We have a great lunch in Melbourne CBD. The team highly recommended it as fantastic for the sukiyaki-don and other specialties. Sounded good and they were right - it was a great experience. We have a fantastic discussion on the current role of microblogging within organizations. They’re all prolific tweeple and are interested in how to apply Twitter or something similar to their work. We describe several tools we’ve looked at for use in project status updating. They’re keen to pursue this and we’ll take it up with the exec team.
One of the reasons we were brought in to the company was to help streamline and integrate the various tools they have in their development environment. While it may seem tangential, keeping up to date with project status is a good way to help communications between the team and other key stakeholders, and hence to assist in the streamlining of the workflows within the company.
1.30 Ambushed by the PMO
The minute we step back in the door, we’re cornered by the members of the PMO. They’re interested in not only refreshing their templates but also in establishing a Library Of Good Examples. We explain to them that although the LOGE can be started with external examples and other non-confidential documents we developed internally within our firm, it would be much more effective to go through the large (but varied) project documents the company has on its servers. They raise the problem that there is just so much material on the servers from previous projects, it is difficult to sort through the material. They really need extra resources to help sort through the material.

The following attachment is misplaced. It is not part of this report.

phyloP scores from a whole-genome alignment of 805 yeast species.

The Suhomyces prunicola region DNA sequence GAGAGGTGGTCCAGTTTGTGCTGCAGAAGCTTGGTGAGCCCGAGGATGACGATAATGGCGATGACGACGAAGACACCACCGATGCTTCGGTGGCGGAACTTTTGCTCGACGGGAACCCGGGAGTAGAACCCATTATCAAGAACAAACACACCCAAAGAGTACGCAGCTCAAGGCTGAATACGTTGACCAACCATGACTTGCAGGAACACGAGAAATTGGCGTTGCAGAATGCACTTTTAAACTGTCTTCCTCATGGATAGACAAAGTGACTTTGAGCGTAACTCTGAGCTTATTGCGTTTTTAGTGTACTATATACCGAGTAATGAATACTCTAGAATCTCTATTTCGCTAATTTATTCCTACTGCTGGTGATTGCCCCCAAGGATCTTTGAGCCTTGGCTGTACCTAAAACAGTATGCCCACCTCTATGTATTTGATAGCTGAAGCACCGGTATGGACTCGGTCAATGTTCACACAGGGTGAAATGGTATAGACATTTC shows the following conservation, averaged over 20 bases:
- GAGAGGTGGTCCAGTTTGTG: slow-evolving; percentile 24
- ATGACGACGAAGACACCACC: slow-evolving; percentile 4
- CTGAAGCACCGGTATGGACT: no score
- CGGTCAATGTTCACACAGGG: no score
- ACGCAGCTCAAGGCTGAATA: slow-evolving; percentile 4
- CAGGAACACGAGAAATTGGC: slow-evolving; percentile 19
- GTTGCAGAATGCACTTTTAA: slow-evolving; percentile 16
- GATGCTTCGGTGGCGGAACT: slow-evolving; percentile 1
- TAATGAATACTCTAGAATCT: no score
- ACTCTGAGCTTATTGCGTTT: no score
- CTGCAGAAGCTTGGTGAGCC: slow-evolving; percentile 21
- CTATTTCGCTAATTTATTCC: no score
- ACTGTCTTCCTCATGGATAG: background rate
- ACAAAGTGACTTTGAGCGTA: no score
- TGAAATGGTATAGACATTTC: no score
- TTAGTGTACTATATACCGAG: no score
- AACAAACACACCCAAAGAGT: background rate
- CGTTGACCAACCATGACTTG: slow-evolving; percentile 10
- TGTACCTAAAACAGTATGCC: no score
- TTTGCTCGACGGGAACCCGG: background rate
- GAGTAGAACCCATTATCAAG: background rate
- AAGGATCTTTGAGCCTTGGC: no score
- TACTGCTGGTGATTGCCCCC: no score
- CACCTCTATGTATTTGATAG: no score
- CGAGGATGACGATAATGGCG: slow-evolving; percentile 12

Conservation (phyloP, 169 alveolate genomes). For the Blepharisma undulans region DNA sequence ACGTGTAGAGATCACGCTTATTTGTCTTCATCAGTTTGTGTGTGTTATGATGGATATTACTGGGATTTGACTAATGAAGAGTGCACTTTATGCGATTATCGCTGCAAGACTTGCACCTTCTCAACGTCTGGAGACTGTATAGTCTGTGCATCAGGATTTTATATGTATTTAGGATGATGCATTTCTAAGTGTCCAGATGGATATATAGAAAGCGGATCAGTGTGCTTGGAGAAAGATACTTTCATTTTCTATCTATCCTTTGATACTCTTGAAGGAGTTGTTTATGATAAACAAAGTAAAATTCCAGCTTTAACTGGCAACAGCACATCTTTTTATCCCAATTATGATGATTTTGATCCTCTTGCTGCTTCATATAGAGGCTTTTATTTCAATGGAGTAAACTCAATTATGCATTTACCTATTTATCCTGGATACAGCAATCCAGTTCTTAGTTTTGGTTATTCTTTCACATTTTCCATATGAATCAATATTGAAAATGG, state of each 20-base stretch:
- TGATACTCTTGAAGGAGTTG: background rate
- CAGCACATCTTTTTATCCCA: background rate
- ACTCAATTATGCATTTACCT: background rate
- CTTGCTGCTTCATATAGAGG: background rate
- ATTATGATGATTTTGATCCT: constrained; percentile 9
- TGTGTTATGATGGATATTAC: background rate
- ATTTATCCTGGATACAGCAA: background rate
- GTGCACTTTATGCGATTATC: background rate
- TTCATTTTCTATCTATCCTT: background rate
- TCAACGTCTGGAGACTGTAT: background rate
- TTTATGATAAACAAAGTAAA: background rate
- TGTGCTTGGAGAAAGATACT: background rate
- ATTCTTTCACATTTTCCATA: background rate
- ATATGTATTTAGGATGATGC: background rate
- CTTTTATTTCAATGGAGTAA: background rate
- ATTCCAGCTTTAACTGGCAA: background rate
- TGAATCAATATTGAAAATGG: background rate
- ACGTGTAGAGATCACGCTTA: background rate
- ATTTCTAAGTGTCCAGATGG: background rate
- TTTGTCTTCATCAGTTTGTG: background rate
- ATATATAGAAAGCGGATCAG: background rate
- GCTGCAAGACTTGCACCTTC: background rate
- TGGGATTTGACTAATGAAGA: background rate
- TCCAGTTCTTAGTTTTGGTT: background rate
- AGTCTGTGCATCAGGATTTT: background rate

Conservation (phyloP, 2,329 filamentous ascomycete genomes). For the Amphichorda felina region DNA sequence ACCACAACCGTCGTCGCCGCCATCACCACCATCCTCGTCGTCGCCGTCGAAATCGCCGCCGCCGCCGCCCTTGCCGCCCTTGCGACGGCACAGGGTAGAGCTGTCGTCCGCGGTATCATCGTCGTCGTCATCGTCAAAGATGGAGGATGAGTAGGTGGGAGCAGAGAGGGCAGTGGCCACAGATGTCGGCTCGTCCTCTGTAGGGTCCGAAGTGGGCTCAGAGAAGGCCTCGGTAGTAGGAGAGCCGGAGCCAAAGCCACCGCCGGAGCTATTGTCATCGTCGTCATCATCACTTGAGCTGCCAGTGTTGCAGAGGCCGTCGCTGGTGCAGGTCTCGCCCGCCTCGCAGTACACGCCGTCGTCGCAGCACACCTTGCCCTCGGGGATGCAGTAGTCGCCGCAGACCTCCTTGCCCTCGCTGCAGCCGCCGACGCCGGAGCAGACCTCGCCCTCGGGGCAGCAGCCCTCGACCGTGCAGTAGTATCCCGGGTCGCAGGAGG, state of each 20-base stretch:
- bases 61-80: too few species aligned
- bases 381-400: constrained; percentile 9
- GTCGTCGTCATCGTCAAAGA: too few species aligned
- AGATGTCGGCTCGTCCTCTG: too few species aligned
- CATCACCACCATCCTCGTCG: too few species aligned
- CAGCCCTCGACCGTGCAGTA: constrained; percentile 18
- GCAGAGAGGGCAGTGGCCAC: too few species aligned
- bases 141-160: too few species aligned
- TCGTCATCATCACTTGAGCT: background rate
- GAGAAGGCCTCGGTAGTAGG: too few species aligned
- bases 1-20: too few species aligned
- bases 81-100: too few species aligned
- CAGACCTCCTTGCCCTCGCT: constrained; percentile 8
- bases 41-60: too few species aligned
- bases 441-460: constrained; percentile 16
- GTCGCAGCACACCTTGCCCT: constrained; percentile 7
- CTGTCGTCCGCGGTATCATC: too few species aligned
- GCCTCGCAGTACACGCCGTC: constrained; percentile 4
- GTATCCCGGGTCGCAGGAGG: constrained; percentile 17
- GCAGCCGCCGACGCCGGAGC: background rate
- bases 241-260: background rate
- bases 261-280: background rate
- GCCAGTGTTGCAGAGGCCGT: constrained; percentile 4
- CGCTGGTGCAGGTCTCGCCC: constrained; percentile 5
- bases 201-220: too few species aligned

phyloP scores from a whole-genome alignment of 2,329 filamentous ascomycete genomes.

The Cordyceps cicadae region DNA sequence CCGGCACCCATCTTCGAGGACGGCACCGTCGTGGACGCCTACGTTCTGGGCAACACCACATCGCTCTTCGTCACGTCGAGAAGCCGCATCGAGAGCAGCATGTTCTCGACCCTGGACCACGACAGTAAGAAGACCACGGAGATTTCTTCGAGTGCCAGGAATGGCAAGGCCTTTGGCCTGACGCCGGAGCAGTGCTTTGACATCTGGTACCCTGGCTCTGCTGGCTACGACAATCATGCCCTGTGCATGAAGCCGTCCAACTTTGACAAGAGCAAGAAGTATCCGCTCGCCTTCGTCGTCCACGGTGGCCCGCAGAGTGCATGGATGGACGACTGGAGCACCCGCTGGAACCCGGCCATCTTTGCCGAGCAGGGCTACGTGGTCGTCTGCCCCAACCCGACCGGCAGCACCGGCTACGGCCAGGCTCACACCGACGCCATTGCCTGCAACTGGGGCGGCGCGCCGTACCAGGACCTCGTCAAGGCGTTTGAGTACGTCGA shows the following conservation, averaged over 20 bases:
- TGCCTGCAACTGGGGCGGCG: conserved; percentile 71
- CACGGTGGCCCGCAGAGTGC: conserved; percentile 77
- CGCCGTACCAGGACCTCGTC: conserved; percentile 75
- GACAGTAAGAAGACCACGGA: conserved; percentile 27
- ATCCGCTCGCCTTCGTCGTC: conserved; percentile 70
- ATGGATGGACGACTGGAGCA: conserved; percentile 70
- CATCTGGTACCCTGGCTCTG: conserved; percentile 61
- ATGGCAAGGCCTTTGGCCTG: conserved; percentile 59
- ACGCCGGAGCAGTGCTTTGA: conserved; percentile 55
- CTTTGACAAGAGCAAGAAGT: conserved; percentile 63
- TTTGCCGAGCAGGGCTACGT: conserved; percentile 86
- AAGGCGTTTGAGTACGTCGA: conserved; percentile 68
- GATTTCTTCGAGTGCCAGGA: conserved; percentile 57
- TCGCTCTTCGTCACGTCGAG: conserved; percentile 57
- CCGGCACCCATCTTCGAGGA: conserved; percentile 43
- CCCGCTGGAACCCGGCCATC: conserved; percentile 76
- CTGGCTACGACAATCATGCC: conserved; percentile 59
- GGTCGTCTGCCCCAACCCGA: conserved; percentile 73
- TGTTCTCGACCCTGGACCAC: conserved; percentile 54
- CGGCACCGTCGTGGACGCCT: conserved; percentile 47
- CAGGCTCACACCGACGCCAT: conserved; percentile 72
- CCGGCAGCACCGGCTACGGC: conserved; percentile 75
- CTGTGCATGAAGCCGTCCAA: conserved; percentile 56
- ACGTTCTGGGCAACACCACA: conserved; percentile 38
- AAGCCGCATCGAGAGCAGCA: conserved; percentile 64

2.15 Rework and design of the intranet
The company had originally established an intranet as their main repository of company and project material (documents, processes, schedules, etc). But as it was an incremental activity (i.e. when developers had some spare time) and had no clear direction or structure, its usage varied from project to project and team to team. Some people hadn’t used it for ages and saw it as shelfware – in fact, they had developed their own project and process wikis.
Rather than cut off everything that didn’t conform to the intended corporate standard, we decided to get each of the core stakeholders together to establish some overall principals – rather then the strict rules which would need constant policing.
Together with the participants of this session we were able to identify who the stakeholders were and how we could best engage and involve each of them.
3.15 Afternoon tea…
We like to take advantage of as many informal activities and gatherings as possible (plus we love coffee and donuts ;-) What strikes us with the people in this company is that everyone at all levels have been suggesting improvements and areas that need attention. Interestingly they aren’t doing it anonymously – the types of comments they’re making to us when management and team leaders aren’t around are pretty much the same type and impact of suggestions as when the boss-man is present. Shows us he and his team have been doing a great job in providing an open and transparent environment.